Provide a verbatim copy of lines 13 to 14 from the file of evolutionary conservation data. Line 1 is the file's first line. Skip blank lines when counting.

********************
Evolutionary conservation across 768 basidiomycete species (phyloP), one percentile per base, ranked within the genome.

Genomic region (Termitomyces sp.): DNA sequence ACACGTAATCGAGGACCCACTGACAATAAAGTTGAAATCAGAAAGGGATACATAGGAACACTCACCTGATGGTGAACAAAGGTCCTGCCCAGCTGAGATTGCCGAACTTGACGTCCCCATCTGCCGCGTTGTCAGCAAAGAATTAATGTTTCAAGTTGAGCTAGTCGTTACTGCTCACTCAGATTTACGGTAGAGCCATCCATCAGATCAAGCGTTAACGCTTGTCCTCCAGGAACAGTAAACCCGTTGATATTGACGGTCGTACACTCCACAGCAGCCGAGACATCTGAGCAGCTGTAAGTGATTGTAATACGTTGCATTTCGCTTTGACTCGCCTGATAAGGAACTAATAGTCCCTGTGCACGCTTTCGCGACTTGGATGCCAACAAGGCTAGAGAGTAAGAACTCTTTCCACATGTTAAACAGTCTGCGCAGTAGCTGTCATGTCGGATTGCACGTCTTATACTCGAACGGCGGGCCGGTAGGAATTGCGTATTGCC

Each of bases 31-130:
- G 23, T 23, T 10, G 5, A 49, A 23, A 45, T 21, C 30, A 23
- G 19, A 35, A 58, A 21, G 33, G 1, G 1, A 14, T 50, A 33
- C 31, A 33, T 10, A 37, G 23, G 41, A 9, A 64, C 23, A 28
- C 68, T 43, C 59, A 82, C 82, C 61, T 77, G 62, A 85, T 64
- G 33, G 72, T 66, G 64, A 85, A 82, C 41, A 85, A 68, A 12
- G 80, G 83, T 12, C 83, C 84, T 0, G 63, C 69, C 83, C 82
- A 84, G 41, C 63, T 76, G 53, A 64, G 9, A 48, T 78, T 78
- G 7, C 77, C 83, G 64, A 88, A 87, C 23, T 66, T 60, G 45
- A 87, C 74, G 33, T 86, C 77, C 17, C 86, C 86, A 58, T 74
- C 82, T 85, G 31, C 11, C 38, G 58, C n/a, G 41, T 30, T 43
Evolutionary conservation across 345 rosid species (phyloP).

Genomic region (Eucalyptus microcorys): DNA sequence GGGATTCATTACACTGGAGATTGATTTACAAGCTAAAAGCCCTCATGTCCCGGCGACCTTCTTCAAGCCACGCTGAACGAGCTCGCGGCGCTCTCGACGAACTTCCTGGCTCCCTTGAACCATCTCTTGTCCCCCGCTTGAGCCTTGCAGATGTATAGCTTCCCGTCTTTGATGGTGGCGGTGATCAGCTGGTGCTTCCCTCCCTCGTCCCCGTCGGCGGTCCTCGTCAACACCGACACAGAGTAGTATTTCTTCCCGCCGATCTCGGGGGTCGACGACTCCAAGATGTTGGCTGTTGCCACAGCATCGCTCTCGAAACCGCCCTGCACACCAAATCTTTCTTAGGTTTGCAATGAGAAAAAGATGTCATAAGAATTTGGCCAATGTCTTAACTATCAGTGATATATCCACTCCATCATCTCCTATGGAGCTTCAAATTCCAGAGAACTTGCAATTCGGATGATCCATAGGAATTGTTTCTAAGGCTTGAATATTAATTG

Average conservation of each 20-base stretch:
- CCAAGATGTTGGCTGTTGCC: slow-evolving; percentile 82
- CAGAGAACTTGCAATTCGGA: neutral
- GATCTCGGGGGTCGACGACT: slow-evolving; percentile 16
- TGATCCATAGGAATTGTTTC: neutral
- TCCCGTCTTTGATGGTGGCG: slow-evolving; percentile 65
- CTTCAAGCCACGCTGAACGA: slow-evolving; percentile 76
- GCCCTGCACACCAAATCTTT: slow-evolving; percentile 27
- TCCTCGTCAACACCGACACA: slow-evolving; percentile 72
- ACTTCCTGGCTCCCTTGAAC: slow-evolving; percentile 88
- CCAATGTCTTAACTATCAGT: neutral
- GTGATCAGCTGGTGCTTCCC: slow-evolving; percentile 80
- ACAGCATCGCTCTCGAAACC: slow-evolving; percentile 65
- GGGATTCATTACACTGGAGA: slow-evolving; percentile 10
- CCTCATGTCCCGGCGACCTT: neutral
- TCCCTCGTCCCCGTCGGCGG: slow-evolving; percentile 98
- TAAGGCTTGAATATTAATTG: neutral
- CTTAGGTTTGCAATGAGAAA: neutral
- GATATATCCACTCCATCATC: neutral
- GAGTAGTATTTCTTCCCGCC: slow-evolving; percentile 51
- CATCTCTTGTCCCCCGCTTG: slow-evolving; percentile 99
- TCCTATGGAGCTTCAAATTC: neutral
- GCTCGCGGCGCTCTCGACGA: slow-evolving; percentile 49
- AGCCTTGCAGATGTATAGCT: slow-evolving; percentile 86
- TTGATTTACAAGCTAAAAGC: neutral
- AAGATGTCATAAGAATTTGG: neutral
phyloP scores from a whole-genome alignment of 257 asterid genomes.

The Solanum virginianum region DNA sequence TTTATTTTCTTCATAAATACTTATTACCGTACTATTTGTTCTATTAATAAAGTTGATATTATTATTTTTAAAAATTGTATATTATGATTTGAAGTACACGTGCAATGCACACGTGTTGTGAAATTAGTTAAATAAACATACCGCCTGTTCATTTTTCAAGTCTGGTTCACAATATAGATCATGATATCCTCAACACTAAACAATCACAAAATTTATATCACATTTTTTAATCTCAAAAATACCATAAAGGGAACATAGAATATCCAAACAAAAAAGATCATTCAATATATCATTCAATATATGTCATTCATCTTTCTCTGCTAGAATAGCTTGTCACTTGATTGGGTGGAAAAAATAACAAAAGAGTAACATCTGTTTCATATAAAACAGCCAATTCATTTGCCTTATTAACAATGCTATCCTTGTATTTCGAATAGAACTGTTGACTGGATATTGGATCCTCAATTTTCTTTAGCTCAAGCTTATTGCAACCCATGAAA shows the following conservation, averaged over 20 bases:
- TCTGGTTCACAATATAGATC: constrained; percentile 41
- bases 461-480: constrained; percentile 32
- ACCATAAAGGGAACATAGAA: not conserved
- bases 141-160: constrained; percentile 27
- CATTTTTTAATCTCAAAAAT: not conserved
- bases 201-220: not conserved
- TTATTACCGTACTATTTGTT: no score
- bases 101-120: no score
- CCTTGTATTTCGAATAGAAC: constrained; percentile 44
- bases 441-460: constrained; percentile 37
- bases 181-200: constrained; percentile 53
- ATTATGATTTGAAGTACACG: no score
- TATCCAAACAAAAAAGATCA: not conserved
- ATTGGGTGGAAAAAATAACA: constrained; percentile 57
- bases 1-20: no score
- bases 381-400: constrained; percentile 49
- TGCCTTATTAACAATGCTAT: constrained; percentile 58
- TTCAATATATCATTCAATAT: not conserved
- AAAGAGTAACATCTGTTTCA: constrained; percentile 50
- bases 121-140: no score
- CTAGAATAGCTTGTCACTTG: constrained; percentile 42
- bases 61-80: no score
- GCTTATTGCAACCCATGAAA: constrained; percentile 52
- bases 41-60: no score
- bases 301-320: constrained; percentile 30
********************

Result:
- C 82, T 85, G 31, C 11, C 38, G 58, C n/a, G 41, T 30, T 43
Evolutionary conservation across 345 rosid species (phyloP).